A Mortgage Is Fragile

Most people will never have read anything by Nassim Taleb.

He’s the guy who wrote about the idea of the “black swan”, how we know nothing about the future and how having skin in the game is an obvious risk reduction idea.

In his latest book Antifragile he talks about the difference between fragile systems and antifragile systems.

An example of a fragile system would be a household with lots of debts.

An example of an antifragile system would be a household with no debt and a substantial pool of liquid assets with which to cover the costs of any emergencies that arise.

A mortgage is inherently fragile.

You are essentially representing to the bank that for the life of the mortgage, nothing in your life will go wrong.

You are also exchanging the utility of “owning your own home” for the obligation to pay more than the home is worth in interest.

What all of these silly buggers trying to jump on the home buying wagon do not comprehend is that their incomes are fragile.

Just look at how Christchurch homeowners who “did everything by the book” have had their lives ruined in the aftermath of the earthquakes.

If you cannot look at the evidence of how homeowners are treated by banks, insurers, local councils and central government, and conclude that there is an awful lot of risk involved in homeownership, there is something wrong with you.

Owning a home is a luxury good as a result of the enormous level of regulation foisted onto homeowners by elitist types seeking to protect the only “capital” they have. Affordable housing will impose capital losses on a lot of Kiwis and put financial stability at risk.

This means that for all of the bleating about how we need to increase land supply and make it easier for developers to build new subdivisions, nothing will ever happen.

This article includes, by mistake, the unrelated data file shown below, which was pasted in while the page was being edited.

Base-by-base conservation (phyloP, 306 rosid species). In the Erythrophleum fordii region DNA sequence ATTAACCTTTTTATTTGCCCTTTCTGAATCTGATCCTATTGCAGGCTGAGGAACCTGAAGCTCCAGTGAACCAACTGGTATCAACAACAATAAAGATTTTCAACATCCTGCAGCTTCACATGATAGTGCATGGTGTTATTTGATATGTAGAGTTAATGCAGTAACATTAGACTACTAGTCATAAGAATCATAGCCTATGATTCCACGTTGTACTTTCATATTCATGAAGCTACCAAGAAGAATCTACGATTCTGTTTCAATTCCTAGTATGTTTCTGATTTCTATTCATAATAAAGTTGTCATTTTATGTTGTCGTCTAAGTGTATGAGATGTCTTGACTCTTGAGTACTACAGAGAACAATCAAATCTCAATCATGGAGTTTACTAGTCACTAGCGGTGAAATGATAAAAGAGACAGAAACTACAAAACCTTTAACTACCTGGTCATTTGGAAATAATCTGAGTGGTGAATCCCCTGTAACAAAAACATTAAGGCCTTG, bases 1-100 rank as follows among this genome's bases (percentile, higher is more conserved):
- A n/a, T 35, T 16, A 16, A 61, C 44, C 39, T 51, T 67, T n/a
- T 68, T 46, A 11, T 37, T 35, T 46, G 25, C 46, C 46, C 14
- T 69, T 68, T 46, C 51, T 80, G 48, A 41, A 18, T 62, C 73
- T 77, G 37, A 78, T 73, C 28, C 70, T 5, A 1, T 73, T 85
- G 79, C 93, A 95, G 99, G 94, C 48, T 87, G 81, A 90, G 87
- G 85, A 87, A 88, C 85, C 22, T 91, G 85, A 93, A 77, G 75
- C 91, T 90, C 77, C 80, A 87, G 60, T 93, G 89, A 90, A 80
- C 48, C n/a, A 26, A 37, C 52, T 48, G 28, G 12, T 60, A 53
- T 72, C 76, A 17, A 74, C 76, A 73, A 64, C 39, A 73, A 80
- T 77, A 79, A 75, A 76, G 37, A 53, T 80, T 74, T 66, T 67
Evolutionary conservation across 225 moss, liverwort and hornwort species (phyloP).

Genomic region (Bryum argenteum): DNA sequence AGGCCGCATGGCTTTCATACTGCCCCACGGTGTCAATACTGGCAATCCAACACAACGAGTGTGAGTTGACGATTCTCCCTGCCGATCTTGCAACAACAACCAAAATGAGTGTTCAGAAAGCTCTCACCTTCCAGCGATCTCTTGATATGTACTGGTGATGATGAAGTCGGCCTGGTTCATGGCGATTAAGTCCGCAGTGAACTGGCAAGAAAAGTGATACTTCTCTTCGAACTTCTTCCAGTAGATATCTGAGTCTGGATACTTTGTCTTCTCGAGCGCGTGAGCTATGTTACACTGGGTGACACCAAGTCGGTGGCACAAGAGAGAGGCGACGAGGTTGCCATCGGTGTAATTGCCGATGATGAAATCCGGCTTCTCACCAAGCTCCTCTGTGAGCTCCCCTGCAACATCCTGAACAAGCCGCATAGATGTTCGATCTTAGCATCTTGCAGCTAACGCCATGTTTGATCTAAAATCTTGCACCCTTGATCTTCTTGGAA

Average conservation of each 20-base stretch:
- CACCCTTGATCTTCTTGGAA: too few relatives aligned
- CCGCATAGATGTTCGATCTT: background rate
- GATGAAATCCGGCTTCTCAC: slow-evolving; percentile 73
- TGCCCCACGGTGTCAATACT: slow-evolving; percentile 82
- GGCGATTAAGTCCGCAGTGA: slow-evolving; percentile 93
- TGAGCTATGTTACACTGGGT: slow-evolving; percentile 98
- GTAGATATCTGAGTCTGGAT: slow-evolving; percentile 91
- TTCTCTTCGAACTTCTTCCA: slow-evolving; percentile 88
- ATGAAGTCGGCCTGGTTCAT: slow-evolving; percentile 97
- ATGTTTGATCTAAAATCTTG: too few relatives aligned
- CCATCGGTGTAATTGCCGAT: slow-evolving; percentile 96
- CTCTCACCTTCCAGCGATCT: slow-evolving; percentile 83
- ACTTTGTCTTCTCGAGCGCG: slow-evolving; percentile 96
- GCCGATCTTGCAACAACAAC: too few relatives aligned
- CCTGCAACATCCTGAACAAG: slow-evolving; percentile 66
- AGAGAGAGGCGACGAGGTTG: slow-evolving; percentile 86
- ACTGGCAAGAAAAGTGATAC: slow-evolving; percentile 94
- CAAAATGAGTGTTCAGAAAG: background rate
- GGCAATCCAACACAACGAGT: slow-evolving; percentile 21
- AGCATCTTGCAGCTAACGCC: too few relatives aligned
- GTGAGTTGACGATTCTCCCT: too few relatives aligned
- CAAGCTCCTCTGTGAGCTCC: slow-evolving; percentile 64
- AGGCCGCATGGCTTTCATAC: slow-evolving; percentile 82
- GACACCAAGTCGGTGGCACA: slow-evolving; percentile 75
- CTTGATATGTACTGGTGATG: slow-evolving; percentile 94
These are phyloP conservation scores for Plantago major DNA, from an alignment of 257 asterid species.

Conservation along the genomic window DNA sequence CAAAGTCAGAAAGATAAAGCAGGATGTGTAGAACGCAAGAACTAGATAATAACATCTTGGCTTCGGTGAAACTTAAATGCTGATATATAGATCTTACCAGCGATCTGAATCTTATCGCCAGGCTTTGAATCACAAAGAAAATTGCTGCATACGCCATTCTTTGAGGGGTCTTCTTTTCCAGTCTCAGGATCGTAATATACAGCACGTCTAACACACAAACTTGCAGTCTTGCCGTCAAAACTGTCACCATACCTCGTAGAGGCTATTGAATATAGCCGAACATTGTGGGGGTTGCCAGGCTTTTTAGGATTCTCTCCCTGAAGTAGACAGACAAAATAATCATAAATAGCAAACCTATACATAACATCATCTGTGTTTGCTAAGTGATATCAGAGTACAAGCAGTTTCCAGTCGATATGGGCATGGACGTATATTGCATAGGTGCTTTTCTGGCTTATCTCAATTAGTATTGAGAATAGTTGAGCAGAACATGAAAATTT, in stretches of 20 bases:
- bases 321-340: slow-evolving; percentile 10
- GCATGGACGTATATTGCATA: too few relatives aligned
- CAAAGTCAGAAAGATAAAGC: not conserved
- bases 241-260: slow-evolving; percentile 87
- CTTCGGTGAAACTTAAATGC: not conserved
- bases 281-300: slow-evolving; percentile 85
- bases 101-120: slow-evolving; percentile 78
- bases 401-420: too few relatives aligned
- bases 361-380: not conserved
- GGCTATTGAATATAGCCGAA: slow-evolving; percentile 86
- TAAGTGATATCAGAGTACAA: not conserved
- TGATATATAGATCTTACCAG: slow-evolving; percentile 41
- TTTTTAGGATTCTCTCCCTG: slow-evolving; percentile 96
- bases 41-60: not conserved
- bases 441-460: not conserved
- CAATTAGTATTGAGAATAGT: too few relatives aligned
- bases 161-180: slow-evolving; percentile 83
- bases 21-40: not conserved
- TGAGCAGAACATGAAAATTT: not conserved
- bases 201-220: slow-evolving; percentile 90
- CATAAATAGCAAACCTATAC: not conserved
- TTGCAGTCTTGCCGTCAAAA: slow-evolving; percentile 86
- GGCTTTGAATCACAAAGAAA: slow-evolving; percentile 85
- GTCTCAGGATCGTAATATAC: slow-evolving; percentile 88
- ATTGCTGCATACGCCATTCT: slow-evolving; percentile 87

Look at the Unitary Plan. A complete and utter pipe dream. Even council planners hit a limit of ratepayer tolerance every once in a while.

If you’ve thought about all of this and judge that you can handle the risk involved, understand that you will face ever-rising rental in the form of rates you have no control over, by all means it’s your life.

But the core reason why this home ownership obsession frustrates me is that if the music stops, there are going to be a lot of households who owe more than their house is worth.

It is myopic to think that this cannot happen in New Zealand. It has happened before, and will happen again. There are no guarantees with any capital outlay.

And what will happen then? Well, because most New Zealanders have no cash flow because they throw it all at their mortgage, they will come crying for their bailout.

And that is simply unconscionable. The level of bailouts in New Zealand since the onset of the GFC has ruined the idea that losses should be internalised.

A mortgage is fragile, debt is fragile, and most people will have miserable lives when mortgage rates rise and they didn’t have an Excel model of how they’ll cope with higher monthly mortgage payments growing faster than their ability to earn a pay rise.

The flip side of all of this is rent prices haven’t boomed as much as property spruikers would like – rents have to be affordable relative to incomes or there will be no tenants for landlords to pay their mortgages and outgoings with.

Listening to the rationalisations that some people come up with for property is hilarious. Ask them about opportunity cost, transaction costs and watch their eyes glaze over. I actually feel sorry for people who think it is a good idea (I’ve heard this several times in the past few weeks) to borrow at 22% to get the deposit up or going to a second-tier lender is a good idea.

New Zealand has a very long way to go when it comes to financial literacy. It is even more disturbing that no one is talking about the real reason why so many people have signed up to Kiwisaver – because it will help the little dears get their first home. How precious. Wake up and smell the tulips.